The early 20th century naïve painter and sketch artist Robert Guttmann, in whose honour the exhibition gallery of the Jewish Museum in Prague is named, was famous in his day. Mainly due to his striking appearance, eccentric manner and extensive travels – often on foot – in promotion of the nascent Zionist movement. A fixture in Prague cafés and bars, where he sold his art for pocket change, “the Professor”, as he was known, was among the most photographed and caricatured personalities in Czechoslovakia. Yet few know his story today.
The Moravian town of Nové Město is renaming a street on its main square in honour of a Jewish family whose tragic fate featured in the international bestseller Hana’s Suitcase. The tribute comes ahead of the anniversary of the death of the only family member to have survived the Holocaust – who was denied a Czech state honour due to an unrelated political spat.
The undignified use of pieces of ancient Jewish tombstones as cobblestones in Prague’s pavements should soon come to an end. Under a memorandum to be signed between City Hall and the Jewish Community in Prague, any such stones discovered during repairs or other excavation work will be handed over to the latter.
Though little-known today, Marie Schmolka was for several years one of Prague’s key organisers helping Jewish refugees fleeing the Nazis, while she also helped arrange transports of children to the UK that saved hundreds of lives. On Monday Schmolka is receiving, in memoriam, honorary citizenship of Prague 1, as officials finally honour the heroic work she carried out in her native city.
Anti-Jewish sentiment was often fuelled by vicious and clichéd imagery. Just how varied and inventive these forms of depiction could be was a theme recently explored at an international conference in Prague. It showed that while more latent than in neighbouring states such as Germany, anti-Semitic imagery was present in Czech history, often in especially curious depictions.
The National Library of Israel has started digitising a long-lost batch of archival materials, belonging to Franz Kafka’s friend Max Brod. They include, among other things, Kafka’s personal diary and a notebook in which he practiced Hebrew. Israel received the missing documents from a Swiss bank in August after years of international searches and legal disputes over the author’s legacy.
An exhibition marking the 30th anniversary of the Velvet Revolution has just got underway at Prague’s Municipal House. Called Nezlomní, or The Steadfast, it showcases the work, but also personal diaries and correspondence, of 30 artists, active between the years 1919 and 1989, including Jindřich Štyrský, Toyen and Karel Nepraš. It also highlights their joint inspiration by the writings of Franz Kafka.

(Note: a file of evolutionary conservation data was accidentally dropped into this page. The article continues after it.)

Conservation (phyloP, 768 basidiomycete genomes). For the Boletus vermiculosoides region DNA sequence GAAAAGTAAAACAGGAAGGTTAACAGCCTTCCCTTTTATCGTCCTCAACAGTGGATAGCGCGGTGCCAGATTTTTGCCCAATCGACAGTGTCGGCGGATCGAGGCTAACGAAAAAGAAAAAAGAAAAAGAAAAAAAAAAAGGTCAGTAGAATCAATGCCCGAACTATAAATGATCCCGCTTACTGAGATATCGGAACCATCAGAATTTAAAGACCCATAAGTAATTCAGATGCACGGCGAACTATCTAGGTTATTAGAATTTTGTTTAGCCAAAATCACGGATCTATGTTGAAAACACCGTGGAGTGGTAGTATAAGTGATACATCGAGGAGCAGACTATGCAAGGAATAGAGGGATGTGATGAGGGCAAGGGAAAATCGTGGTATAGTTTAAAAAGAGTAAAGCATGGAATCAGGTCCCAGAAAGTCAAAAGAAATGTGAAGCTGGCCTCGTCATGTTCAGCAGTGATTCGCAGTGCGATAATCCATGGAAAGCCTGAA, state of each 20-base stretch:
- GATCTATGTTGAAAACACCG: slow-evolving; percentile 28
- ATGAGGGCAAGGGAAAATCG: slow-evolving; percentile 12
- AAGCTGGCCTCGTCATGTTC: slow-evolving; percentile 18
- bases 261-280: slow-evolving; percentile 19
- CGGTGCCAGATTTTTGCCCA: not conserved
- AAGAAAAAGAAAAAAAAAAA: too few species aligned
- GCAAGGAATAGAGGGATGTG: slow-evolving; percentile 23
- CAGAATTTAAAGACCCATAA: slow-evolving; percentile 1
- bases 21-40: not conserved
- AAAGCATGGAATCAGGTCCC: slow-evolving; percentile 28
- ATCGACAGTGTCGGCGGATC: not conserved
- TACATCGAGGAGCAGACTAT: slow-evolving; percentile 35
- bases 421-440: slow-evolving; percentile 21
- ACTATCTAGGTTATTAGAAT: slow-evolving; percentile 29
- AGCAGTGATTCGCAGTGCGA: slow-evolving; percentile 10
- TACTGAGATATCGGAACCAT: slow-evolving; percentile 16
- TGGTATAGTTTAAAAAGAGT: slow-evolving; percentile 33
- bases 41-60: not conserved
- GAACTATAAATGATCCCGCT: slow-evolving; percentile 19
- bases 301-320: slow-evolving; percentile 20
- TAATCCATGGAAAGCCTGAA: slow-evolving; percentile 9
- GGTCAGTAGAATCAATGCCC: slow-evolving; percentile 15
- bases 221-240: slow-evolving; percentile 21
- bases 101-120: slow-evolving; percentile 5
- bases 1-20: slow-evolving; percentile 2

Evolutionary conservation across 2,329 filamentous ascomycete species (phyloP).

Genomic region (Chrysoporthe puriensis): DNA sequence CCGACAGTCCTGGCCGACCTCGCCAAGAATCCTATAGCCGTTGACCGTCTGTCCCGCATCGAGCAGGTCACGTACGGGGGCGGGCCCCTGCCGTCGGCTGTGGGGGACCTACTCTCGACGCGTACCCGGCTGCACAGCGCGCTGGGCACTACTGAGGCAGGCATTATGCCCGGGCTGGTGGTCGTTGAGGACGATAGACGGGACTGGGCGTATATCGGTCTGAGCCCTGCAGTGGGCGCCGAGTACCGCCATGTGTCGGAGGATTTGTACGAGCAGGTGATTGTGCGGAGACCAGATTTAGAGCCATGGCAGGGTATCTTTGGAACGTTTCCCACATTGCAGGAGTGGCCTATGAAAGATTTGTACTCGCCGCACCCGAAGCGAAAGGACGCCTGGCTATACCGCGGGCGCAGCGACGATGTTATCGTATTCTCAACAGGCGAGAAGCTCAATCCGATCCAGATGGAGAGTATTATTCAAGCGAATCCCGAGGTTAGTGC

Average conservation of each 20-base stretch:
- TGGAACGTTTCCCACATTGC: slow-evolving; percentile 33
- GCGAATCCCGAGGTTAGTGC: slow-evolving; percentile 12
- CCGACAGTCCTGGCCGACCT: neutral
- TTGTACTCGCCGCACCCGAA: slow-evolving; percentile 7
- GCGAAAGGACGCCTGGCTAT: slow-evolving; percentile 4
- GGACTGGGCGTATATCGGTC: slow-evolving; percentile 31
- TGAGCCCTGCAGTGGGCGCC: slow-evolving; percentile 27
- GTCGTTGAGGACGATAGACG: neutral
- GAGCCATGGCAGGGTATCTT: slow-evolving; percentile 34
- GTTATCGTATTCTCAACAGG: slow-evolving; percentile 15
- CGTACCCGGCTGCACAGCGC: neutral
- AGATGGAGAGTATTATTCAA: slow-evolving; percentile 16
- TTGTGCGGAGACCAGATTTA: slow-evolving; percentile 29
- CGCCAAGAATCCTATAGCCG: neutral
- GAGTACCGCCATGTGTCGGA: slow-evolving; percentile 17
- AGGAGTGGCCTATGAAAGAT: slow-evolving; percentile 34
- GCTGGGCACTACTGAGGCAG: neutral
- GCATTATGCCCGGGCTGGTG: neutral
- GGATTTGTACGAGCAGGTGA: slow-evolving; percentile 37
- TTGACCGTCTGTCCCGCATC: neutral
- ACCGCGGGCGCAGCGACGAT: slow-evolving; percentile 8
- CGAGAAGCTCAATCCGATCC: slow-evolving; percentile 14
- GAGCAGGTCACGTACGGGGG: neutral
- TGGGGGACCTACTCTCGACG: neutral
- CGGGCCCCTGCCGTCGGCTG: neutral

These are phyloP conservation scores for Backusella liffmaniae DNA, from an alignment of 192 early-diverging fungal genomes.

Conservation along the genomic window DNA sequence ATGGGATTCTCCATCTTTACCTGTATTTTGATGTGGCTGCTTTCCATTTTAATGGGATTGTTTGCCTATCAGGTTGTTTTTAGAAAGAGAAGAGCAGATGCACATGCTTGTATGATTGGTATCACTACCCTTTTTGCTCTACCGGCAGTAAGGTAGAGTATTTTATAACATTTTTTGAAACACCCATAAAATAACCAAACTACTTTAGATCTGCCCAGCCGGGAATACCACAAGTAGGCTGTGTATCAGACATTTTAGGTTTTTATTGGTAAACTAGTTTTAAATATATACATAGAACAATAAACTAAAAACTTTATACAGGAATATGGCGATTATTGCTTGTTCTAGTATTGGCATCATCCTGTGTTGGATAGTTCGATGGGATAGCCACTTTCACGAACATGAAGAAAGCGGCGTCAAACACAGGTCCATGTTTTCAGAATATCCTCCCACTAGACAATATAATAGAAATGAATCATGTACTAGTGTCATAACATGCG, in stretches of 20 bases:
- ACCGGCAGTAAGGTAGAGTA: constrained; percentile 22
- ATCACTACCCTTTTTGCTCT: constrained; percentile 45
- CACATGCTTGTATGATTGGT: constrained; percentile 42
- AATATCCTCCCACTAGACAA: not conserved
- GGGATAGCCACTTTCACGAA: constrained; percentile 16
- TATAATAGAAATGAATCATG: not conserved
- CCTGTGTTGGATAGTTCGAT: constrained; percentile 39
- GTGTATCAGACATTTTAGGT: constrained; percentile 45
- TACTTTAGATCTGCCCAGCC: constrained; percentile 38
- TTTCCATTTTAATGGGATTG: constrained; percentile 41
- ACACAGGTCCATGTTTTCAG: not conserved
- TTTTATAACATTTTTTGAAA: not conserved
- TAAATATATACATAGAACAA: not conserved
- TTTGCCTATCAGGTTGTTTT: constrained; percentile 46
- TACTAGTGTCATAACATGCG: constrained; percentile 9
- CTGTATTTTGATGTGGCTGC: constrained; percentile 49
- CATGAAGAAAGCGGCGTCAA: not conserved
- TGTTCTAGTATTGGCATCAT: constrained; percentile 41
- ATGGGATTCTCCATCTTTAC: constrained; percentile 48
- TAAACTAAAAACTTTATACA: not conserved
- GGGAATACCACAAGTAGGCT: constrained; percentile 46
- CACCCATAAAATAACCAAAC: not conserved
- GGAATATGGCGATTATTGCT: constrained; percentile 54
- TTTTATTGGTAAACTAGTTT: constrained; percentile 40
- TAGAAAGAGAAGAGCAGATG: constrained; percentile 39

Social Democrats party chairman Jan Hamáček told journalists on Monday
that his party could withdraw from the coalition government if its senior
partner ANO votes to elect far-right journalist Michal Semin to the council
of state news agency ČTK.
Semin, who has blamed American elites for the 9/11 terror attacks, heads the ultra-conservative movement Akce DOST. Last week, the Federation of Jewish Communities protested against his candidacy, citing his alleged anti-Semitic statements
His candidacy for the ČTK council was proposed by the far-right opposition Freedom and Direct Democracy party. It was also backed by ANO deputies in a first-round vote earlier in June.
Hamáček said that Semin was an “unacceptable” candidate. If ANO voted to support him in the second round on 20 June, there would be no point for the Social Democrats to continue in the coalition government, he said.
Later on Monday, Prime Minister Andrej Babiš, who founded ANO, said his party had not supported Semin’s candidacy and would not back him in future. He said he did not understand why Hamáček said otherwise, calling it “a nonsense”.
A plaque was recently unveiled in Prague honouring one of the modest heroes who were instrumental in organising the evacuations of hundreds of Jewish women and children out of Czechoslovakia before the onset of World War II, where they would otherwise have been wiped out in German concentration camps. The name of the heroine is Doreen Warriner and her story is one of extraordinary resourcefulness and moral virtue.